NEW YORK - Wall Street rallied sharply Wednesday after an economic assessment
by the Federal Reserve ignited investor hopes that the central bank has warmed
to the idea of lowering short-term interest rates. Largely thanks to Wednesday's
triple-digit gains, the Dow Jones industrials have surged 337 points this week,
the best three-day performance for the blue chip average since November 2004.
Investors had nervously awaited
the economic statement that accompanied the Fed's decision to leave short-term
interest rates unchanged at 5.25 percent, and were encouraged that the central
bank didn't refer to the possibility of "additional firming" of rates as it did
in January. Policy makers said "future policy adjustments" will depend on
inflation and growth - more neutral language that the market interpreted as
opening the way for a possible rate cut. The Fed indicated that it remains
vigilant about the threat of inflation, though.
Traders Kevin Osowiecki, left, and Kevin Hackett smile as
they watch the numbers near the close of trading on the floor of the New
York Stock Exchange, Wednesday, March 21, 2007. [AP]
The market was also relieved that the central bank left in place language in
its statement that it still expects the economy will "continue to expand at a
While a slowdown in the economy likely would quell the threat of inflation
and perhaps open the way for a rate cut it would also dent corporate profits.
"I think it did a bit to assuage the equity market's concerns that the Fed
understands there is a possibility that the drag on the consumer could bring GDP
down below where they expect," said Quincy Krosby, chief investment strategist
at The Hartford, referring to gross domestic product - the broadest measure of
"They made it clear that they remain data-dependent. However, given the data
they have today they see an economy that is still expanding, albeit more
The Dow soared 159.42, or 1.30 percent, to 12,447.52, after having been flat
until the Fed announcement. It was the index's biggest one-day point gain since
Broader stock indicators also posted strong gains. The Standard & Poor's
500 index jumped 24.10, or 1.71 percent, to 1,435.04, and the Nasdaq composite
index advanced 47.71, or 1.98 percent, to 2,455.92.
The Dow is still down 0.13 on the year, but the S&P 500 and Nasdaq are
now up by more than 1 percent.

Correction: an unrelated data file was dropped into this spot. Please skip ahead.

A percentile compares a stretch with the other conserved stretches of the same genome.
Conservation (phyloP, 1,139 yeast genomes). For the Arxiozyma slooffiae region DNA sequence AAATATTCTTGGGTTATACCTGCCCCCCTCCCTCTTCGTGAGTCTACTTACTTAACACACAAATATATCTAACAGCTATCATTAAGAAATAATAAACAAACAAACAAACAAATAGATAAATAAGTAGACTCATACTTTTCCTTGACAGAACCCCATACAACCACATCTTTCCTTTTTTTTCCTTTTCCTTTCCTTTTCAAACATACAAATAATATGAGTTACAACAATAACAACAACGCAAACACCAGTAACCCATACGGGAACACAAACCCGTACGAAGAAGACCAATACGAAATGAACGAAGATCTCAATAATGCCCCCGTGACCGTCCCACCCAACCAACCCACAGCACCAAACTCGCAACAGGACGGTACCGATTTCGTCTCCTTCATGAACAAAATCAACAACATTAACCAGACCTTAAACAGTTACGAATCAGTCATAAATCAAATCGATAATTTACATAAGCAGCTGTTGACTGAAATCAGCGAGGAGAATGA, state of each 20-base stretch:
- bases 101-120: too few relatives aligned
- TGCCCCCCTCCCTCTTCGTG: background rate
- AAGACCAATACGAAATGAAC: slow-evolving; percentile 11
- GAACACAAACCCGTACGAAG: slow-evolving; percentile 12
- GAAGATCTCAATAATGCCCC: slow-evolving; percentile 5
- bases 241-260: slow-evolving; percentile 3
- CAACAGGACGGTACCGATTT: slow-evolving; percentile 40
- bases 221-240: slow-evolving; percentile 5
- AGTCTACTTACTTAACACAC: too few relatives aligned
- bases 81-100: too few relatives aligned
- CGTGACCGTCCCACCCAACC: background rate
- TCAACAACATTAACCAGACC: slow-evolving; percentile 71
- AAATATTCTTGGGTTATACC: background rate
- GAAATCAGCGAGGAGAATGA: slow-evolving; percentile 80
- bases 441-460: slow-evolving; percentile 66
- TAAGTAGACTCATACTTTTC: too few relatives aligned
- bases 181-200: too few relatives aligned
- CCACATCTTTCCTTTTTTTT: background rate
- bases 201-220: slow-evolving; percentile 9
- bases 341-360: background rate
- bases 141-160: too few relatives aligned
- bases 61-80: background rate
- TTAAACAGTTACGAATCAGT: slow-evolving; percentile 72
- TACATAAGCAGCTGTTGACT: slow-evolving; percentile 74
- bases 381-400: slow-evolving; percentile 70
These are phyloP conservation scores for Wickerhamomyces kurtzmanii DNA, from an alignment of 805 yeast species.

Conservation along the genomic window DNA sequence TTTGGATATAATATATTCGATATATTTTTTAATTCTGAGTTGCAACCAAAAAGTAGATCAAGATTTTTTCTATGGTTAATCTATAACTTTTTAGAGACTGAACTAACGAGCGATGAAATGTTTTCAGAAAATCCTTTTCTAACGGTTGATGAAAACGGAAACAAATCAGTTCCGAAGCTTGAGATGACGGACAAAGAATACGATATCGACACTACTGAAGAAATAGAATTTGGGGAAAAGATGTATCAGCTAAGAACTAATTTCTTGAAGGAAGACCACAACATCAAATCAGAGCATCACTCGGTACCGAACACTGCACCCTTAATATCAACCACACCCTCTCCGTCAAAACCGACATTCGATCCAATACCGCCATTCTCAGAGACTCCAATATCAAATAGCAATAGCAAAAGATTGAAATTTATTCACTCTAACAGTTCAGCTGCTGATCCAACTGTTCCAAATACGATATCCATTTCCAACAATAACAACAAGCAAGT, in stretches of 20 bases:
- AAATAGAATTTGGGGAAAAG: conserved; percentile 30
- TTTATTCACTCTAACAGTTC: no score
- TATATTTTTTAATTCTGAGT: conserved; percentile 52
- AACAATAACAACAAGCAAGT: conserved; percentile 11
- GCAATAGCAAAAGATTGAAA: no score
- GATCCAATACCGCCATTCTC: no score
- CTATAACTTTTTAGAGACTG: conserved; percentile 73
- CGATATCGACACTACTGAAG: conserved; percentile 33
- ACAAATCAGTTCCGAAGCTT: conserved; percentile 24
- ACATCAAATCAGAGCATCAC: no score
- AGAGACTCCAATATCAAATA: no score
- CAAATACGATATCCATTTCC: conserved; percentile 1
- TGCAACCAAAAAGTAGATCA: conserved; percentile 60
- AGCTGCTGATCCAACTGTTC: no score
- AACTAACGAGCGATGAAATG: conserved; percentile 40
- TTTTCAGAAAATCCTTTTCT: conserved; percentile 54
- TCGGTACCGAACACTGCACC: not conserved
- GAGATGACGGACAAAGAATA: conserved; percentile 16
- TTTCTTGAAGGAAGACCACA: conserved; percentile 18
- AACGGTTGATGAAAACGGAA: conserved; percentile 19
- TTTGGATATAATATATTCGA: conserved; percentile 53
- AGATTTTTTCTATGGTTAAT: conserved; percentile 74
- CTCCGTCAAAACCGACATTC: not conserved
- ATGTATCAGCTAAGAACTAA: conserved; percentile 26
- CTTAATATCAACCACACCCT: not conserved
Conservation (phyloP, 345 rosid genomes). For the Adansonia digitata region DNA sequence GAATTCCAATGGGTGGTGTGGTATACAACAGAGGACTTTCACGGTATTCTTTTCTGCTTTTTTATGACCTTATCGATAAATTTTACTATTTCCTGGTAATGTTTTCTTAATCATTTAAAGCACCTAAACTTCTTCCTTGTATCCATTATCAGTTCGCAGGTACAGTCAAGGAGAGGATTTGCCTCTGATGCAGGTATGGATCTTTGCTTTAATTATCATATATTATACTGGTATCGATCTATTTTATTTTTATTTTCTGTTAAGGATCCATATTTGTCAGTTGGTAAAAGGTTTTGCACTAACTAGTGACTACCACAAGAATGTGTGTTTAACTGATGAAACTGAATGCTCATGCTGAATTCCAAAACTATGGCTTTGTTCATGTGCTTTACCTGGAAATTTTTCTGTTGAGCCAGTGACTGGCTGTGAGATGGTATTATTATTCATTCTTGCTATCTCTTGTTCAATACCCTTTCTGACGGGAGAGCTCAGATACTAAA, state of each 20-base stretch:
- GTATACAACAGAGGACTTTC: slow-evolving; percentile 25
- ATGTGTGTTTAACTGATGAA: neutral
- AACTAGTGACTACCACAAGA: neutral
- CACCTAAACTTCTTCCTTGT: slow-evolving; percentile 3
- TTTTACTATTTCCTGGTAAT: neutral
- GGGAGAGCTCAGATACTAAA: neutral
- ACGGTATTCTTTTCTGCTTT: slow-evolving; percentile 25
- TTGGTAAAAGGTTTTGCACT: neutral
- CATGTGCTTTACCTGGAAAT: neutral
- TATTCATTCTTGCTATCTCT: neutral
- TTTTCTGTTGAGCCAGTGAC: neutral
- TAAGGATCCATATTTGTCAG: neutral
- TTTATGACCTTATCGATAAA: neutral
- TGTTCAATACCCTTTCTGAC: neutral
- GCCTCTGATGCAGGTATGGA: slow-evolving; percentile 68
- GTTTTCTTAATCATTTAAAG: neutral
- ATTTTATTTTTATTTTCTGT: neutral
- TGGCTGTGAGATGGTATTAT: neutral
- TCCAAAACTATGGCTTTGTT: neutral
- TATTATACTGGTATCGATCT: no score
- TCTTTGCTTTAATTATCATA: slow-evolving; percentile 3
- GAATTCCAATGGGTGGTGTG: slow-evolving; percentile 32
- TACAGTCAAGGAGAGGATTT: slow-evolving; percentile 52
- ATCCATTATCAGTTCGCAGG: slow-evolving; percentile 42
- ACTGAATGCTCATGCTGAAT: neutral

Bonds rose following the Fed decision. The yield on the benchmark 10-year
Treasury note fell to 4.54 percent from 4.55 percent late Tuesday. The yield on
the two-year note briefly fell below that of the 10-year for the first time
since August 2006 - a positive sign, given that some say that a market with
short-term yields exceeding long-term yields portends a recession.
The dollar was mixed against other major currencies, while gold prices rose.
Light, sweet crude settled up 36 cents at $59.61 per barrel on the New York
Mercantile Exchange. A government report showed US crude oil inventories rose
again last week, but gasoline stocks fell more than analysts expected.
The Fed's reflections on the economy served as a calming voice on Wall Street
after growing unease about economic growth worldwide helped spark a Feb. 27
selloff that saw a 416-point drop in the Dow. The Dow is now 185 points, or 1.5
percent, lower than it was on Feb. 26, before that plunge.
With Wednesday's decision, the Fed has left short-term interest rates, the
rate banks charge each other for overnight loans, unchanged for six straight
meetings after a string of 17 straight increases that began in 2004.
Though removing the reference to "additional firming" seemed to suggest to
some investors that the central bank has softened its stance toward raising
rates, analysts pointed out the Fed still noted that "inflation risks remain,"
and that "recent readings on core inflation have been somewhat elevated."
"By the initial rally it seems like the market is saying the statement is
less hawkish and the market is setting up for them to be balanced at the next
meeting. Although I believe that they're going toward that direction, I think
their statement isn't a clear signal that they're there yet," said Sean Simko,
head of fixed income management at SEI Investments.
"They have to remain data-dependent," he said of the
Fed. "If they take their inflation bias off, they risk losing their